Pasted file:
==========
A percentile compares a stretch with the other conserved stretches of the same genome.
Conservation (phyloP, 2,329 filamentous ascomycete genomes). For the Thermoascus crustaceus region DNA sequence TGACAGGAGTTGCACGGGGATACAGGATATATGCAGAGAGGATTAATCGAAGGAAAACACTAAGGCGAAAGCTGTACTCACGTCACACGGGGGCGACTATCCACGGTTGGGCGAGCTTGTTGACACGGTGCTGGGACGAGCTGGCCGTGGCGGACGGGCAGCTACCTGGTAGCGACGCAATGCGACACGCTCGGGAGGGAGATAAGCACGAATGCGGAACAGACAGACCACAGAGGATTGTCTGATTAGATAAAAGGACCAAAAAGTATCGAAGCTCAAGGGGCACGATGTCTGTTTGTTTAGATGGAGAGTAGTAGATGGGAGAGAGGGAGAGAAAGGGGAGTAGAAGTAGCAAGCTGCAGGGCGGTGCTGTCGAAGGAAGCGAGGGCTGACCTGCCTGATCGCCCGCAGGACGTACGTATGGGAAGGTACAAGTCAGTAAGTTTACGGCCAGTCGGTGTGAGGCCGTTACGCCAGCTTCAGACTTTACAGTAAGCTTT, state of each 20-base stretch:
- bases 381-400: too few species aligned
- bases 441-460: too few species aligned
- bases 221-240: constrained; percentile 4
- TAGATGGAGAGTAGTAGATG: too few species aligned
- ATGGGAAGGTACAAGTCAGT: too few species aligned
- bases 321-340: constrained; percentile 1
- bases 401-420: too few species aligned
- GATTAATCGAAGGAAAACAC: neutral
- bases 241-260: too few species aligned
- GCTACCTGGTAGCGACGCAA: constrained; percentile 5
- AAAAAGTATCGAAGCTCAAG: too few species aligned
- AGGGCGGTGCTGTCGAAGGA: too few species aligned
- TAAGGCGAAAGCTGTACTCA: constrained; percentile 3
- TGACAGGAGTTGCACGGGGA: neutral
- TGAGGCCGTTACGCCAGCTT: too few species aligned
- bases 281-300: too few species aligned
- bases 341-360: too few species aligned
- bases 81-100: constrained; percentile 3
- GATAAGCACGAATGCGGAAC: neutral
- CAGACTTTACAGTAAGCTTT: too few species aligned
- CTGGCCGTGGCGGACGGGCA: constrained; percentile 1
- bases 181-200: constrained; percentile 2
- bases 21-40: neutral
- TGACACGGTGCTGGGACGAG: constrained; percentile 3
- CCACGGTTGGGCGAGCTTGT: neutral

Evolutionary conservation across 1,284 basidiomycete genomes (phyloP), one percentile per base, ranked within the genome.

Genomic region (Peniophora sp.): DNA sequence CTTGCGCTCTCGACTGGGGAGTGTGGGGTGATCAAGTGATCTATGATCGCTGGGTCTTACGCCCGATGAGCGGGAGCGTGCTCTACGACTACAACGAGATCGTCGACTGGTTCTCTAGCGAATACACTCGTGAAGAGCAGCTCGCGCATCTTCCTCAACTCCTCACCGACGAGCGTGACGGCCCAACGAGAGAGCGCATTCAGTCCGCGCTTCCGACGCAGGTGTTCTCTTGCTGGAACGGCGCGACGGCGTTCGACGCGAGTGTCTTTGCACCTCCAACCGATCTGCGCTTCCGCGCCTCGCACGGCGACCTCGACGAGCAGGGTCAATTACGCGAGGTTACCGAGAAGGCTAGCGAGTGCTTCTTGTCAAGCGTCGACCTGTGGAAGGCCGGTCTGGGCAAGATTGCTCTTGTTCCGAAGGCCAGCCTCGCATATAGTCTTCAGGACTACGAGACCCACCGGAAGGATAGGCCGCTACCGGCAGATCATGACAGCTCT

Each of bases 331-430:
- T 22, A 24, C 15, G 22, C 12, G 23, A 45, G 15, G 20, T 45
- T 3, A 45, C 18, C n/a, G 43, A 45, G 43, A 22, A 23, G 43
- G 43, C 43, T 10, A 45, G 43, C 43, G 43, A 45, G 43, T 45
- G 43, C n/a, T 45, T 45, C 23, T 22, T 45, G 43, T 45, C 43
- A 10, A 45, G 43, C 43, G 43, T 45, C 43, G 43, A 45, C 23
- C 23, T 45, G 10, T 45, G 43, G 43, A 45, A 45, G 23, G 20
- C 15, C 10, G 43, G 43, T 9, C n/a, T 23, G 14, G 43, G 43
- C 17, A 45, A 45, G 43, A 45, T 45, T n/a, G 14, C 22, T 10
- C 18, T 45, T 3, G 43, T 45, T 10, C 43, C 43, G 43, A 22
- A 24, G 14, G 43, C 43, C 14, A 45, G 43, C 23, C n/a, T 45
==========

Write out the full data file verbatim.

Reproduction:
A percentile compares a stretch with the other conserved stretches of the same genome.
Conservation (phyloP, 2,329 filamentous ascomycete genomes). For the Thermoascus crustaceus region DNA sequence TGACAGGAGTTGCACGGGGATACAGGATATATGCAGAGAGGATTAATCGAAGGAAAACACTAAGGCGAAAGCTGTACTCACGTCACACGGGGGCGACTATCCACGGTTGGGCGAGCTTGTTGACACGGTGCTGGGACGAGCTGGCCGTGGCGGACGGGCAGCTACCTGGTAGCGACGCAATGCGACACGCTCGGGAGGGAGATAAGCACGAATGCGGAACAGACAGACCACAGAGGATTGTCTGATTAGATAAAAGGACCAAAAAGTATCGAAGCTCAAGGGGCACGATGTCTGTTTGTTTAGATGGAGAGTAGTAGATGGGAGAGAGGGAGAGAAAGGGGAGTAGAAGTAGCAAGCTGCAGGGCGGTGCTGTCGAAGGAAGCGAGGGCTGACCTGCCTGATCGCCCGCAGGACGTACGTATGGGAAGGTACAAGTCAGTAAGTTTACGGCCAGTCGGTGTGAGGCCGTTACGCCAGCTTCAGACTTTACAGTAAGCTTT, state of each 20-base stretch:
- bases 381-400: too few species aligned
- bases 441-460: too few species aligned
- bases 221-240: constrained; percentile 4
- TAGATGGAGAGTAGTAGATG: too few species aligned
- ATGGGAAGGTACAAGTCAGT: too few species aligned
- bases 321-340: constrained; percentile 1
- bases 401-420: too few species aligned
- GATTAATCGAAGGAAAACAC: neutral
- bases 241-260: too few species aligned
- GCTACCTGGTAGCGACGCAA: constrained; percentile 5
- AAAAAGTATCGAAGCTCAAG: too few species aligned
- AGGGCGGTGCTGTCGAAGGA: too few species aligned
- TAAGGCGAAAGCTGTACTCA: constrained; percentile 3
- TGACAGGAGTTGCACGGGGA: neutral
- TGAGGCCGTTACGCCAGCTT: too few species aligned
- bases 281-300: too few species aligned
- bases 341-360: too few species aligned
- bases 81-100: constrained; percentile 3
- GATAAGCACGAATGCGGAAC: neutral
- CAGACTTTACAGTAAGCTTT: too few species aligned
- CTGGCCGTGGCGGACGGGCA: constrained; percentile 1
- bases 181-200: constrained; percentile 2
- bases 21-40: neutral
- TGACACGGTGCTGGGACGAG: constrained; percentile 3
- CCACGGTTGGGCGAGCTTGT: neutral

Evolutionary conservation across 1,284 basidiomycete genomes (phyloP), one percentile per base, ranked within the genome.

Genomic region (Peniophora sp.): DNA sequence CTTGCGCTCTCGACTGGGGAGTGTGGGGTGATCAAGTGATCTATGATCGCTGGGTCTTACGCCCGATGAGCGGGAGCGTGCTCTACGACTACAACGAGATCGTCGACTGGTTCTCTAGCGAATACACTCGTGAAGAGCAGCTCGCGCATCTTCCTCAACTCCTCACCGACGAGCGTGACGGCCCAACGAGAGAGCGCATTCAGTCCGCGCTTCCGACGCAGGTGTTCTCTTGCTGGAACGGCGCGACGGCGTTCGACGCGAGTGTCTTTGCACCTCCAACCGATCTGCGCTTCCGCGCCTCGCACGGCGACCTCGACGAGCAGGGTCAATTACGCGAGGTTACCGAGAAGGCTAGCGAGTGCTTCTTGTCAAGCGTCGACCTGTGGAAGGCCGGTCTGGGCAAGATTGCTCTTGTTCCGAAGGCCAGCCTCGCATATAGTCTTCAGGACTACGAGACCCACCGGAAGGATAGGCCGCTACCGGCAGATCATGACAGCTCT

Each of bases 331-430:
- T 22, A 24, C 15, G 22, C 12, G 23, A 45, G 15, G 20, T 45
- T 3, A 45, C 18, C n/a, G 43, A 45, G 43, A 22, A 23, G 43
- G 43, C 43, T 10, A 45, G 43, C 43, G 43, A 45, G 43, T 45
- G 43, C n/a, T 45, T 45, C 23, T 22, T 45, G 43, T 45, C 43
- A 10, A 45, G 43, C 43, G 43, T 45, C 43, G 43, A 45, C 23
- C 23, T 45, G 10, T 45, G 43, G 43, A 45, A 45, G 23, G 20
- C 15, C 10, G 43, G 43, T 9, C n/a, T 23, G 14, G 43, G 43
- C 17, A 45, A 45, G 43, A 45, T 45, T n/a, G 14, C 22, T 10
- C 18, T 45, T 3, G 43, T 45, T 10, C 43, C 43, G 43, A 22
- A 24, G 14, G 43, C 43, C 14, A 45, G 43, C 23, C n/a, T 45